14. Japan, representing developed country parties to Kyoto
15. Colombia, representing developing country parties to Kyoto
16. Pakistan, representing developing country parties to Kyoto
Climate Debt: A Primer
Third World Network, June 2009
[excerpts only: full text, with figures and footnotes, available at http://www.twnside.org.sg/climate.htm]
A wealthy minority of the world's countries and corporations are the principal cause of climate change; its adverse effects fall first and foremost on the majority that is poor. This basic and undeniable truth forms the foundation of the global climate justice movement.
Climate change threatens the balance of life on Earth and with it human communities everywhere. Addressing climate change requires urgent actions by all peoples, rich and poor, and all countries, developed and developing.
But to be effective the response to climate change must also be fair. Developing countries and communities are unlikely to ignore the wealthy's historical responsibility for the causes and consequences of climate change. Nor are they likely to sit by while a wealthy minority continues to consume an excessive proportion of the Earth's limited environmental space. Nor should they.
Responsibilities of the rich
Atmospheric concentrations of greenhouse gases are higher today than anytime in millennia. Emitted since the industrial revolution, they have built up in the atmosphere, blanketing the Earth and causing considerable warming. Responsibility for these emissions lies principally with the developed countries. With less than one fifth of the world's population they have grown wealthy while emitting almost three quarters of all historic GHG emissions into an atmosphere they share with all life on Earth.
Problems of the poor
The excessive emissions of the wealthy have destabilized the climate, harming the poor and threatening our future. Already, climate change is causing the oceans to rise and acidify; melting ice caps, glaciers and permafrost; damaging forests, coral reefs and other ecosystems; and intensifying fires, floods, droughts and other extreme weather events. It is increasing water stress, hindering the production of food, altering disease vectors and threatening the infrastructure and resources that are the life-blood of millions of people. Poor countries and communities that have done least to cause climate change suffer first and worst from its adverse effects.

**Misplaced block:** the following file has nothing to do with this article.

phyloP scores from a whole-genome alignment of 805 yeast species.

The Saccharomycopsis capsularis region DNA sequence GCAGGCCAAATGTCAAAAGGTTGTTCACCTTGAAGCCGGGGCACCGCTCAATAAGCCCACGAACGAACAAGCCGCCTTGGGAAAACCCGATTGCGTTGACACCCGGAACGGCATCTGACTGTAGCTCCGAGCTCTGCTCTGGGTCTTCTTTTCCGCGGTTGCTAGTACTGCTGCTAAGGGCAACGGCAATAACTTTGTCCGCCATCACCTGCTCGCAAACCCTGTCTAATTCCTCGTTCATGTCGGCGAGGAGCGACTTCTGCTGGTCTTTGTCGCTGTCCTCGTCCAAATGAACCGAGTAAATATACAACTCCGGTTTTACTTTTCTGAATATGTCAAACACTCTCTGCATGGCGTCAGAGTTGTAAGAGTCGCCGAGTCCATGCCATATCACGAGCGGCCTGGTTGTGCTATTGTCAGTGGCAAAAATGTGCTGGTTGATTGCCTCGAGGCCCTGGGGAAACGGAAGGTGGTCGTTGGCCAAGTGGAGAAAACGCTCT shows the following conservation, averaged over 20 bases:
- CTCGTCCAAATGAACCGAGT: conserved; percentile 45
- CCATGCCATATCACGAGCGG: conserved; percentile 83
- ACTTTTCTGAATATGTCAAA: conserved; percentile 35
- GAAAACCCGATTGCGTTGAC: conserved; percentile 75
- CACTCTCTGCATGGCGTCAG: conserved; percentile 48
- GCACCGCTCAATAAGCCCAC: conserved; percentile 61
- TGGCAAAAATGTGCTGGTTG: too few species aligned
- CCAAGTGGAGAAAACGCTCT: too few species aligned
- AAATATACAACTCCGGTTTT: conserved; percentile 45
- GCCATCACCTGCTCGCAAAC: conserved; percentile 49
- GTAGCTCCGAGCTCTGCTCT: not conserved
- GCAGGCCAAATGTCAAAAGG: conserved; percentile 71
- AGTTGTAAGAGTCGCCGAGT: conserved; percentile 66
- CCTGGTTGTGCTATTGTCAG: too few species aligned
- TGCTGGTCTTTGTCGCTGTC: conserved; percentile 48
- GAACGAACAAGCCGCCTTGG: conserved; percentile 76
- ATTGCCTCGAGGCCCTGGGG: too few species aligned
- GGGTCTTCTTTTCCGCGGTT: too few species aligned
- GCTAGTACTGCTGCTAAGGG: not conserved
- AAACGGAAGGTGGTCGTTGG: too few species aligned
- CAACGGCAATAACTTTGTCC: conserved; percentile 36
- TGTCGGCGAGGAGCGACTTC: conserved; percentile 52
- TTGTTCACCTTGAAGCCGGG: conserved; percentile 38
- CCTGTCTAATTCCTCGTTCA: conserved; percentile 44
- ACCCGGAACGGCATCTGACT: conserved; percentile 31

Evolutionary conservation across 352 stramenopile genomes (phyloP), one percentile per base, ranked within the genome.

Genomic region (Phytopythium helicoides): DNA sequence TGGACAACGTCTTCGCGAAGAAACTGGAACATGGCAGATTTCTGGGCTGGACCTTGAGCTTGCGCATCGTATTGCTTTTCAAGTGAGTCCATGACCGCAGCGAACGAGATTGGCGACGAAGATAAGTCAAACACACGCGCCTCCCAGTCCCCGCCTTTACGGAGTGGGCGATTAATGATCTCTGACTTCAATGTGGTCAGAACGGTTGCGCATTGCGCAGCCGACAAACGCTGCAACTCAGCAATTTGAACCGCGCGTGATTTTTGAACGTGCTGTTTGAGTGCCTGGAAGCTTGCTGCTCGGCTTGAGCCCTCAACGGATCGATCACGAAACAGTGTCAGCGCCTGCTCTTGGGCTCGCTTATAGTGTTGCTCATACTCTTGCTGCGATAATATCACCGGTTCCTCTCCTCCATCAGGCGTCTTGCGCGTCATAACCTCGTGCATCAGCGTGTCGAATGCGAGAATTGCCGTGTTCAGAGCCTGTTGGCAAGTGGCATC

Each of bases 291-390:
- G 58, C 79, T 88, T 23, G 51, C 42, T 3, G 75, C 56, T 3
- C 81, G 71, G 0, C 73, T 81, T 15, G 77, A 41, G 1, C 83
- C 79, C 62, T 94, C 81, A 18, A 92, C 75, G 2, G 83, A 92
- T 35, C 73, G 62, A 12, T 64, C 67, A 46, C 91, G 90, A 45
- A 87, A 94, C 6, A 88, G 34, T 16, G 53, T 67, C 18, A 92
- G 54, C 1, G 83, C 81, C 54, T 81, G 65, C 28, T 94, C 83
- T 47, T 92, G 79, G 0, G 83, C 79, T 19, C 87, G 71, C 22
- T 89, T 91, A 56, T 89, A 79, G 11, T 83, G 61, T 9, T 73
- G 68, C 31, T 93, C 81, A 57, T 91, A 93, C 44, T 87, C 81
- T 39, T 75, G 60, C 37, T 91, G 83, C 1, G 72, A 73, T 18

The concept of climate debt
For their disproportionate contribution to the causes of climate change and its adverse effects, developed countries owe a two-fold climate debt.
For over-using and substantially diminishing the Earth's capacity to absorb greenhouse gases - denying it to the developing countries that most need it in the course of their development - the developed countries have run up an "emissions debt" to developing countries.
For the adverse effects of these excessive emissions - contributing to the escalating losses, damages and lost development opportunities facing developing countries - the developed countries have run up an "adaptation debt" to developing countries.
The sum of these debts - emissions debt and adaptation debt - constitutes the "climate debt" of developed countries.
The extent of developed countries' emission debt reflects their excessive past, present and proposed future use of shared environmental space. With less than 20% of the population, developed countries have produced more than 70% of historical emissions since 1850, far more than their fair share based on equal per-person emissions.
After diminishing the Earth's environmental space - denying it to poor countries and communities - the same rich countries now propose consuming a disproportionate share of the remaining space through until 2050 when compared to an equal per-capita share.
Developed countries representing a minority of people have appropriated the major part of a shared global resource for their own use - a resource that belongs to all and should be fairly shared with the majority of people.
By basing their future "assigned amounts" of emissions on their past excessive levels, they are effectively proposing to write-off the full amount of their historical emissions debt), and to simultaneously appropriate trillions of dollars of remaining atmospheric space which should rightfully be allocated to the South.